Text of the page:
Lesbian and gay kids need parental consistency for better mental health
A new study has determined the importance of parental consistency in their perspective of their lesbian and children’s sexual orientation, even if this perspective is negative.
Presented at the American Psychiatric Association’s annual meeting, the study revealed this consistency had better outcomes as compared to those parents who had changing perspectives on their children’s sexual orientation.
Parental consistency in support of children
The study was conducted by researchers led by Matthew Verdun, a licensed marriage and family therapist in California, as well as a doctoral student at the Chicago School of Professional Psychology’s Los Angeles campus.
Verdun’s study looked whether parental support affected depression, anxiety, or substance abuse over time among 175 adult cisgender lesbian and gay individuals recruited over social media.
During a press briefing, Verdun said: “The time a person discloses their sexual orientation is probably one of the most anxious times in their lives and also where their rate of well-being is the lowest.”
“I wanted to know what happens when a parent is supportive or rejecting at that moment, but also what would happen over time,” Verdun added.
The subjects of the study were divided into three groups. The first was those whose parents’ reactions was consistently positive. The second was those whose parents’ reactions was consistently negative.
The third group was those whose parents’ reaction shifted from negative to positive. A fourth group– those whose parents shifted from positive to negative– was excluded because of the small sample size.
Parental consistency on views of sexual orientation
The study eventually determined that overall, consistency in parental attitude appeared as significant as positivity toward the child’s sexual orientation.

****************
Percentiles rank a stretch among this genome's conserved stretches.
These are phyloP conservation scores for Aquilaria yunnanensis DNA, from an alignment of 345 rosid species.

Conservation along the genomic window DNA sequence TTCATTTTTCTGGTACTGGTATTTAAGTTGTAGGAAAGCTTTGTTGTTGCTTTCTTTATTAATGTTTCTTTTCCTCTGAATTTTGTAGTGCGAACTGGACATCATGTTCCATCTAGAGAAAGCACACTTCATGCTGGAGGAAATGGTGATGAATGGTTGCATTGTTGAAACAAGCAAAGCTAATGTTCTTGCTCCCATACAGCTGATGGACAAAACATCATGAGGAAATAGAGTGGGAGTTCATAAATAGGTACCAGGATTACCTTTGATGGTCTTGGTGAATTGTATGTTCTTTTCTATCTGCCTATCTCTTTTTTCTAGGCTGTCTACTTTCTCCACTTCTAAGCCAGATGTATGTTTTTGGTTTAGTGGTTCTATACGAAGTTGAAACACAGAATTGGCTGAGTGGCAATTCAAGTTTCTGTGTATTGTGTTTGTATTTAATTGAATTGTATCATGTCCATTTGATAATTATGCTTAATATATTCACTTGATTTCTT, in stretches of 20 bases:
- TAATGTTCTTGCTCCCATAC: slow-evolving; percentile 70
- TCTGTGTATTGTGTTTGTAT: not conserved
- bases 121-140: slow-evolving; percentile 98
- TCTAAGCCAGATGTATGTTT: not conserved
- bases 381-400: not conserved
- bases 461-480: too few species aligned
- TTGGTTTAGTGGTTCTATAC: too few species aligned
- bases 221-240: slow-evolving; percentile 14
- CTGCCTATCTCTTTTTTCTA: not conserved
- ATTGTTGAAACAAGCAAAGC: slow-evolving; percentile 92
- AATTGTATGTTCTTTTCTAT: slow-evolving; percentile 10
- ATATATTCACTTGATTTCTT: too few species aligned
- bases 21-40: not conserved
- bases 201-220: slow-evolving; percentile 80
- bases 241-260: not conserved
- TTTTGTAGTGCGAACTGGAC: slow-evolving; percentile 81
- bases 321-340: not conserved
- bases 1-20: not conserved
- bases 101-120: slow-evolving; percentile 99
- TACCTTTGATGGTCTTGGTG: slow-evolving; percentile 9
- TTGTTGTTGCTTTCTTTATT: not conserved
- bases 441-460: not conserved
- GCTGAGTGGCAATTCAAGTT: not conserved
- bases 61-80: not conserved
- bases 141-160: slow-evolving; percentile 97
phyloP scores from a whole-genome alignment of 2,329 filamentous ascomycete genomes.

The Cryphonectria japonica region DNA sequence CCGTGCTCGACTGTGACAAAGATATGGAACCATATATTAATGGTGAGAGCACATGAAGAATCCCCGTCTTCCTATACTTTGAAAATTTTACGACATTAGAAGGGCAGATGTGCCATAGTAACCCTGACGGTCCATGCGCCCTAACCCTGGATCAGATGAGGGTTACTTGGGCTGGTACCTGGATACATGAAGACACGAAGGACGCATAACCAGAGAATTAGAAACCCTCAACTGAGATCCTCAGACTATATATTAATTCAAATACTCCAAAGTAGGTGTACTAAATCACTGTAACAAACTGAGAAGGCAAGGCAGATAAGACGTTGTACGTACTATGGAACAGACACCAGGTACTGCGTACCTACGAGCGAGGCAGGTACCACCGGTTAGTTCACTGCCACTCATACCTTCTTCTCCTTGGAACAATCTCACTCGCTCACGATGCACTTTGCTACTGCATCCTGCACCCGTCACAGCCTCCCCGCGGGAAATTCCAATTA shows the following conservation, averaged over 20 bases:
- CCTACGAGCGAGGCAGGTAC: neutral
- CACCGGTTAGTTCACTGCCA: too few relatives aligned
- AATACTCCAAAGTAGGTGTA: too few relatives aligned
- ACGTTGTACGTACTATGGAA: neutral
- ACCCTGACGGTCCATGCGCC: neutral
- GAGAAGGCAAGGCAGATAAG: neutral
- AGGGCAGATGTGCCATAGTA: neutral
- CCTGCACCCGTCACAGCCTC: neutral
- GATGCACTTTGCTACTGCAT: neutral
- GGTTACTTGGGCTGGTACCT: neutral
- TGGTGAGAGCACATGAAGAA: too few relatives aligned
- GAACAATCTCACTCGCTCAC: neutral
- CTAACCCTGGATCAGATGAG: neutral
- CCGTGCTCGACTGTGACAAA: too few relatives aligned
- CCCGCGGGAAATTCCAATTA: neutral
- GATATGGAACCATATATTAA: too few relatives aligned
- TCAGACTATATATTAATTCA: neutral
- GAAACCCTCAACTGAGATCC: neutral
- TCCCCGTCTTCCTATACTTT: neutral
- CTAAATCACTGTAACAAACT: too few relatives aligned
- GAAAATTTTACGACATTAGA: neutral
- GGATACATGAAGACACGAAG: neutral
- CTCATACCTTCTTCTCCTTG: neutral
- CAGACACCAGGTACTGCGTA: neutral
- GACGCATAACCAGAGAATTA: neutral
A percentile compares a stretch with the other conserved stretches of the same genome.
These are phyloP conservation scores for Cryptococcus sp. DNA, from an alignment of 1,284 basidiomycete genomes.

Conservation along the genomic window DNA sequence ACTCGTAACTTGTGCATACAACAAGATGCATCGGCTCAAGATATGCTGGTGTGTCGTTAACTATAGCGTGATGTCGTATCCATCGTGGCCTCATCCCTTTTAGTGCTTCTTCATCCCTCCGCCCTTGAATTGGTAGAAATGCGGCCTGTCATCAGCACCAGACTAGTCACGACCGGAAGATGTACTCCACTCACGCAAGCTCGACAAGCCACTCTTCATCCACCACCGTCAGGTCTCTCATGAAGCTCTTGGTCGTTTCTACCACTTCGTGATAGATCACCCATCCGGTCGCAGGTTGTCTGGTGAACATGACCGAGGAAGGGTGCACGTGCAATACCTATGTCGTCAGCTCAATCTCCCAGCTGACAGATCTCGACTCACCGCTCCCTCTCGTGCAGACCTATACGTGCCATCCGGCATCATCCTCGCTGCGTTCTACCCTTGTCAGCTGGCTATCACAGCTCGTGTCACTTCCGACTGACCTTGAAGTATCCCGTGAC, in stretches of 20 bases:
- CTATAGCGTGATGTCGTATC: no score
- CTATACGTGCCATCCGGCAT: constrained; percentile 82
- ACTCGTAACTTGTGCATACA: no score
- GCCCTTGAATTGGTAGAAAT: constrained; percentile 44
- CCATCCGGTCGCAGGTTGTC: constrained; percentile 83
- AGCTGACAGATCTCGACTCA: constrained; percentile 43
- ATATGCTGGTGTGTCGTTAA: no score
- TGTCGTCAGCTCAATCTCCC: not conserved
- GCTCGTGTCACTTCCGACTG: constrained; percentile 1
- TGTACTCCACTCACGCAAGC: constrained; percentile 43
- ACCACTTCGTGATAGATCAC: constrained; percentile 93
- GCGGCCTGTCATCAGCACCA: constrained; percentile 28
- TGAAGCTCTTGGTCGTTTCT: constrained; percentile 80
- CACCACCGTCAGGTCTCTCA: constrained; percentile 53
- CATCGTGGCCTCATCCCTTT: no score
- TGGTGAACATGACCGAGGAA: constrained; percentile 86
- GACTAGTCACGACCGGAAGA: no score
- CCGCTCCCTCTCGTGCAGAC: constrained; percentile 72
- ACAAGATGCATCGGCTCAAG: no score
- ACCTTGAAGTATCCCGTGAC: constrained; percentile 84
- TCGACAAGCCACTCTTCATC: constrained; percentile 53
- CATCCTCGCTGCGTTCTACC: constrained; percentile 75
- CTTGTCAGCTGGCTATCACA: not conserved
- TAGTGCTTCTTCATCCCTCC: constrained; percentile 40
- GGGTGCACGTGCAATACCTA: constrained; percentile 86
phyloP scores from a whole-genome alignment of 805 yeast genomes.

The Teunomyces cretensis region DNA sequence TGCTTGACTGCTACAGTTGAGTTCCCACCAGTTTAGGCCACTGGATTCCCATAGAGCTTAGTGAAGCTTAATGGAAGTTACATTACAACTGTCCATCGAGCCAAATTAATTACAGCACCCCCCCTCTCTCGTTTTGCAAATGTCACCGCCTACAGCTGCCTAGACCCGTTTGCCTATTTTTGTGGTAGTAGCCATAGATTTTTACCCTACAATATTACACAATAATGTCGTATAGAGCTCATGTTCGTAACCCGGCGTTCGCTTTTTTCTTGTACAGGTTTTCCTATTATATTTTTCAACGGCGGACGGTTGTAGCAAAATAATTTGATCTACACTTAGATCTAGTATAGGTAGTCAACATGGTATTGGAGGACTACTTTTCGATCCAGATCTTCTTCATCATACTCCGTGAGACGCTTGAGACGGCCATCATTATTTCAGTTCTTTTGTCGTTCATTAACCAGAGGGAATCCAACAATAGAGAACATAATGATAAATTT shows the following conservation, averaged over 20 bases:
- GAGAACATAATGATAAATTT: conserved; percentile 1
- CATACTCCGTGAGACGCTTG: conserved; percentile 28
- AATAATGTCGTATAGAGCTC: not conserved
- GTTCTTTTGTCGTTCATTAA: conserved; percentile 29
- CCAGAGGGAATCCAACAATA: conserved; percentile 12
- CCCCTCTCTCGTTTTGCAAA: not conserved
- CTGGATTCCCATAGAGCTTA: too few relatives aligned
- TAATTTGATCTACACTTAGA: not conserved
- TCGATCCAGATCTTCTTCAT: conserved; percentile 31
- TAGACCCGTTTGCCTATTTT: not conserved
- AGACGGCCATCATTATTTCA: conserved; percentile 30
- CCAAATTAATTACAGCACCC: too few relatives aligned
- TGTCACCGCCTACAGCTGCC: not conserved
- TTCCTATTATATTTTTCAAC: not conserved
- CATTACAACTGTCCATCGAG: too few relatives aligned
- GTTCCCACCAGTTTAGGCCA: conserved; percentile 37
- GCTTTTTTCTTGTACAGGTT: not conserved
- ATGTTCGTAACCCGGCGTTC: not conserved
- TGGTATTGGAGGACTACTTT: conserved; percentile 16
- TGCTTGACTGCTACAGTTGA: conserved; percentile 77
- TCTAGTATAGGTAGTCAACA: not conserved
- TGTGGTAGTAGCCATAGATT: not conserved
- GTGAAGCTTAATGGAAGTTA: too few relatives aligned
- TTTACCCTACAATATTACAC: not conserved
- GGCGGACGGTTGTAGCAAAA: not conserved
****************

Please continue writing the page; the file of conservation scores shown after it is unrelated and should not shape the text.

That is, those individuals whose parents were initially unsupportive of their sexual orientation but became more accepting with time were most likely to report symptoms of anxiety and depression.
Verdun said, “Depression and anxiety outcomes were significant when people had consistent parenting.”
He explained that, while other factors could come in, one factor is that family rejection could lead gays and lesbians to find new, healthier support systems.
“In coming out, we learn how to cultivate meaningful relationships and navigate across social context,” he said.
He added, “Who are safe people to come out to? How do I identify the people who are going to accept all of me, including my orientation?”
Parental acceptance not necessary a positive thing
Verdun pointed out that re-establishing a bond with a previously unaccepting parent isn’t necessarily a good thing as it could mean ending therapy or abandoning a chosen family.
What’s more, he said that a parent who is now more accepting of their child doesn’t mean that their environment is now a positive one.
Verdun said, “If a parent goes from being unsupportive to supportive, are they abandoning some of their relationships that may still be unhealthy?”
“Are they part of a faith tradition that rejects their child or says they’re an abomination? If the parent comes around but doesn’t shift out of that belief system, that’s going to affect their child,” he added.
He noted that this finding could be useful for mental health providers to help gay and lesbian people identify supports and build resilience factors that support improved mental health outcomes.
However, he said this shouldn’t be interpreted as meaning that rejecting a gay or lesbian child is a healthy response.